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Session: Therapy General ePoster Viewing [Return to Session]

Miniature Optical Hydrophone for Detecting Proton Beam Range at Clinical Dose: An Initial Study

S Sueyasu1*, Y Sakuyama1, K Miyazaki2, M Unlu2,3, Y Kuriyama4, Y Ishi4, T Uesugi4, M Fujii5, M Kobayashi6, N Kudo7, Y Chen2,8, T Matsuura2,8, (1) Graduate School of Engineering, Hokkaido University, Sapporo, Japan, (2) Faculty of Engineering, Hokkaido University, Sapporo, Japan, (3) Department of Physics, Bogazici University, Bebek, Istanbul, 34342, Turkey, (4) Institute for Integrated Radiation and Nuclear Science, Kyoto University, Japan, (5) FAM Science Co., Ltd., Ibaraki, Japan, (6) Planetary Exploration Research Institute, Chiba Institute of Technology, Chiba, Japan, (7) Faculty of Information Science and Technology, Hokkaido University, Sapporo, Japan, (8)Proton Beam Therapy Center, Hokkaido University Hospital, Sapporo, Japan


PO-GePV-T-193 (Sunday, 7/10/2022)   [Eastern Time (GMT-4)]

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Purpose: Piezoelectric transducers are traditionally used to detect the acoustic signal produced from the impact of a proton beam; i.e., the ionoacoustic wave. However, due to the high-Z and paramagnetic properties of piezoelectric materials, positioning these transducers close to the beam may interfere with image guidance techniques such as X-ray fluoroscopy and magnetic resonance imaging, which are used during beam delivery. To overcome this, we tested a miniature optical hydrophone and assessed the range shift detection accuracy with homogeneous phantoms.

Methods: A 100-MeV proton beam with a pulse width of 27 ns and beam size of 4 mm was produced using a fixed-field alternating gradient accelerator and was irradiated to both the water and agar phantoms. The number of protons per pulse was 1.14 × 108, which is within the range used for clinical application. Acrylic plates of various thicknesses, up to 14 mm, were set in front of the phantoms to shift the proton range. The optical hydrophone (XARION Laser Acoustics GmbH) was set distal to the Bragg peak and the range was estimated using the time-of-flight method. In the agar phantom experiment, the hydrophone was embedded in a custom-made agar-based sensor head. Signals were low-pass filtered and recorded with a digital oscilloscope.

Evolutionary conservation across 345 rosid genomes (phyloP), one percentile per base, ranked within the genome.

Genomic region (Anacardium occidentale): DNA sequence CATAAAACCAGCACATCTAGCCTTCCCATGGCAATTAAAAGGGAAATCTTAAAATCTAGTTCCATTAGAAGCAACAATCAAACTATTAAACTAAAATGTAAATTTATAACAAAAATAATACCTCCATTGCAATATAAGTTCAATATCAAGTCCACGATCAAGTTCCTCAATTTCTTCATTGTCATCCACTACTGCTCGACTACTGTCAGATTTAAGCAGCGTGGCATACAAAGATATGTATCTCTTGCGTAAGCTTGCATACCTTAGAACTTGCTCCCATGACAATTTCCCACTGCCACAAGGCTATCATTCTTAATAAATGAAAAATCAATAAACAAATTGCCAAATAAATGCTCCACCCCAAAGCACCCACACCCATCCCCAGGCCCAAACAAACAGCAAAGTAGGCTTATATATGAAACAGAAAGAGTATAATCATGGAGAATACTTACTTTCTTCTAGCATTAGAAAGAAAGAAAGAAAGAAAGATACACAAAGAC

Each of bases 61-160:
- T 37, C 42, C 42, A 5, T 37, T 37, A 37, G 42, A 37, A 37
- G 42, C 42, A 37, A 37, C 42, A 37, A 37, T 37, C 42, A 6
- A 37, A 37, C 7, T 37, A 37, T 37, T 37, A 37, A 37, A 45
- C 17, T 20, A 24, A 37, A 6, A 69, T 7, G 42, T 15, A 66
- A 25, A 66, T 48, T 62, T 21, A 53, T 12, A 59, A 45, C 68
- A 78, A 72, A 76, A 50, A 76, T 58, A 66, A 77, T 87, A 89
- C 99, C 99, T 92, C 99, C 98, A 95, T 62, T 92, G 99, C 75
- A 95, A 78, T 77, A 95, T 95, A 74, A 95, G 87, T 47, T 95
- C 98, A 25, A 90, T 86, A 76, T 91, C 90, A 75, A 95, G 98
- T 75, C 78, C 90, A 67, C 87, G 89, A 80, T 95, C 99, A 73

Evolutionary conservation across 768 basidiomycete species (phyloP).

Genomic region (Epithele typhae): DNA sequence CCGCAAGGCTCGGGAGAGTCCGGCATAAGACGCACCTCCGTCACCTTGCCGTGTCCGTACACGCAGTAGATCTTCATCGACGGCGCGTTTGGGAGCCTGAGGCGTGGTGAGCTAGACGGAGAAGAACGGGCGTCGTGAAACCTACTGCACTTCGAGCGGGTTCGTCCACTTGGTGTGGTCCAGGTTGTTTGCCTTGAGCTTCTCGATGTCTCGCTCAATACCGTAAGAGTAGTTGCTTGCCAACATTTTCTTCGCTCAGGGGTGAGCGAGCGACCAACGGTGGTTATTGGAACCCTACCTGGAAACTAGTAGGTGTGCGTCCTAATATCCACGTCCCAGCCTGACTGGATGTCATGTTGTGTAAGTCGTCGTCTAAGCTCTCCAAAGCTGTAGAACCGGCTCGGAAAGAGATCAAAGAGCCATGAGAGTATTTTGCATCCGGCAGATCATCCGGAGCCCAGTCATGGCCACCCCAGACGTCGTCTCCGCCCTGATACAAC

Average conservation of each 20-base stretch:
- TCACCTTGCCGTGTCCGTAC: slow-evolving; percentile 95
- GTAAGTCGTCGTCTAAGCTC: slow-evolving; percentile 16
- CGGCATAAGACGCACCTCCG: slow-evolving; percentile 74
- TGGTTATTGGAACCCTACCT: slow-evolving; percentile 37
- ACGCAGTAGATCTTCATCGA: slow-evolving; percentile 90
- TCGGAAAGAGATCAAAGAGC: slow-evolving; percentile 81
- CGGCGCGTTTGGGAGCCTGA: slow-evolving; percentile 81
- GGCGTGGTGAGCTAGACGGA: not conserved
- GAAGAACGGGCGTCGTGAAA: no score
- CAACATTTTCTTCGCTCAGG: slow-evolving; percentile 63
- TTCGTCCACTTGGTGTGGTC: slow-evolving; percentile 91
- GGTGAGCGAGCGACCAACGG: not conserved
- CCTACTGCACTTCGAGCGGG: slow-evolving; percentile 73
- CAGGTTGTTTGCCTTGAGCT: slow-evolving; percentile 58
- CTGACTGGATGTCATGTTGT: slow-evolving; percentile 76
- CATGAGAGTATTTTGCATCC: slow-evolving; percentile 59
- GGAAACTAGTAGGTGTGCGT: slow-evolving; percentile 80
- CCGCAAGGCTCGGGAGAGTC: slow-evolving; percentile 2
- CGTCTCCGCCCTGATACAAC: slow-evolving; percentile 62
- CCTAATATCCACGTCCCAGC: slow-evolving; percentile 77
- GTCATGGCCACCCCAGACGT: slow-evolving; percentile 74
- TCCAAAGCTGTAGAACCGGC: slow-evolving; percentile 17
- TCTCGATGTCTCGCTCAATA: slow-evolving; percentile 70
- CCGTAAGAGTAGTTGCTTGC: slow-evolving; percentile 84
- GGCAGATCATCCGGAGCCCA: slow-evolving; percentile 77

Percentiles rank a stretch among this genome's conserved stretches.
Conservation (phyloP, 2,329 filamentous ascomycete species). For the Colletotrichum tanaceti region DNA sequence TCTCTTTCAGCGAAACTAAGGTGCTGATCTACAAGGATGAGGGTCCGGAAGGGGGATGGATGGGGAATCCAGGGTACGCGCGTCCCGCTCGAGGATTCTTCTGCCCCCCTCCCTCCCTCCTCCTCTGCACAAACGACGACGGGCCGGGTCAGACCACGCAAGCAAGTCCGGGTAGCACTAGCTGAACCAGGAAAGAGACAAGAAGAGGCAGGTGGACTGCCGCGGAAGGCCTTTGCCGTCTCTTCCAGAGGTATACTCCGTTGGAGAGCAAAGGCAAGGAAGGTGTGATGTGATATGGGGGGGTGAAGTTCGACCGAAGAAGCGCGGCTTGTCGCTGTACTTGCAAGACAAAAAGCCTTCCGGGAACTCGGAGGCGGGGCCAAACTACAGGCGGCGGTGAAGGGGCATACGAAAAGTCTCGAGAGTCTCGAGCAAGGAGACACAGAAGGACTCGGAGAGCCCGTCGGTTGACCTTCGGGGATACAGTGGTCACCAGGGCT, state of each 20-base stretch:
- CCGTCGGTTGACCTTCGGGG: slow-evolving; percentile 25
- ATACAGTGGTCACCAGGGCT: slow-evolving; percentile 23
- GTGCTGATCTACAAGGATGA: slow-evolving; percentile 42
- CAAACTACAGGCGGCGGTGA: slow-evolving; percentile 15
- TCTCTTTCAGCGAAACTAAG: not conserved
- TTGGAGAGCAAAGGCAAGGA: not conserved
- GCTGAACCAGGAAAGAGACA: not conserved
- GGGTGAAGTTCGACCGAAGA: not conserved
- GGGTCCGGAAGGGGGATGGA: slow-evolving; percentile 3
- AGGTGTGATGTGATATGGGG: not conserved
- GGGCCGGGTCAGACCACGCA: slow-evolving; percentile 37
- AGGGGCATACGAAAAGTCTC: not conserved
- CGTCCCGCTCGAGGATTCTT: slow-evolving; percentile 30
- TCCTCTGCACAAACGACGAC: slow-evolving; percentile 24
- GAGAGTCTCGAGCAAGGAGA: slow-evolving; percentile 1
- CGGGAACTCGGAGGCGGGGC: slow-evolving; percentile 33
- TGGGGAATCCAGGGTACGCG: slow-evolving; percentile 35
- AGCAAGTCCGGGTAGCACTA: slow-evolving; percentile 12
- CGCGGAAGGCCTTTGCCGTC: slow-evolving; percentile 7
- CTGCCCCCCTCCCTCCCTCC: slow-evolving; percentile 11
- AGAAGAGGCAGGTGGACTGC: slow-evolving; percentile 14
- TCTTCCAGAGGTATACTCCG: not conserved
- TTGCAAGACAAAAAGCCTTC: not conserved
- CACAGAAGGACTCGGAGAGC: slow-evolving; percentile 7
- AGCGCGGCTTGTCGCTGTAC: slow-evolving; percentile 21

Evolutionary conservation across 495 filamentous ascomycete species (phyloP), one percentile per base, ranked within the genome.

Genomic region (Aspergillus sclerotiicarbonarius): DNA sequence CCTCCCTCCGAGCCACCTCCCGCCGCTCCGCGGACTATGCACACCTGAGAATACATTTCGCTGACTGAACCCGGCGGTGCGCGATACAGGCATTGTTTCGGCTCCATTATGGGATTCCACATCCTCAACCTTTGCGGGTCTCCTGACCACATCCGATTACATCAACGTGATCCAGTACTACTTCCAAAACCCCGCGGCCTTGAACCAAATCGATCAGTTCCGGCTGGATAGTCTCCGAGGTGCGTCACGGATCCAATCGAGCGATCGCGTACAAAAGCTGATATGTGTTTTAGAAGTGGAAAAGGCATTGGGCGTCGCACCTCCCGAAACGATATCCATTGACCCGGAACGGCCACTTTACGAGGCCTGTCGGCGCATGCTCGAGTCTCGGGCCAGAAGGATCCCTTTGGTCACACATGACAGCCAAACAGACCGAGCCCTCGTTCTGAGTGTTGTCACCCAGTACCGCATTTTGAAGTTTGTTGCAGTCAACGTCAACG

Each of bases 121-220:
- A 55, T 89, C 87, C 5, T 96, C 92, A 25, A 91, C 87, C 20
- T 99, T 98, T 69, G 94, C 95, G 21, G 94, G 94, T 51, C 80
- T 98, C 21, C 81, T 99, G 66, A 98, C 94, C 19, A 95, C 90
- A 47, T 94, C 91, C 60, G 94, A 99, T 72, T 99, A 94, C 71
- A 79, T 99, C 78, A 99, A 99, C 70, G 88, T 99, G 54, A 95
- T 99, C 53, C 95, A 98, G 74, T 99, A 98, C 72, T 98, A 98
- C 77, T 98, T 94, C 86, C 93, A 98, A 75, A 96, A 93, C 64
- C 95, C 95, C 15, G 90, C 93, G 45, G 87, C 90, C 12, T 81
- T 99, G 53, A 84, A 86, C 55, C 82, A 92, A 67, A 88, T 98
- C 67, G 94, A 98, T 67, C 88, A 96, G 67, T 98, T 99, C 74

Results: Acoustic waveforms were clearly observed with a single-pulse measurement for both phantoms. The maximum estimation error of the range shift was 0.6 mm for the water phantom and 0.5 mm for the agar phantom. However, the estimated absolute range position varied by 2.6 mm between two independent experiments with the agar phantom.

Conclusion: Despite its small detector size, the optical hydrophone enabled detection of weak ionoacoustic signals produced by proton beams at clinical dose. Future studies should investigate the precise and optimal positioning of the detector on the deformable phantom surface.

Funding Support, Disclosures, and Conflict of Interest: Koichi Miyazaki is paid by Hitachi Ltd. and Masayuki Fujii is paid by FAM Science Co., Ltd.




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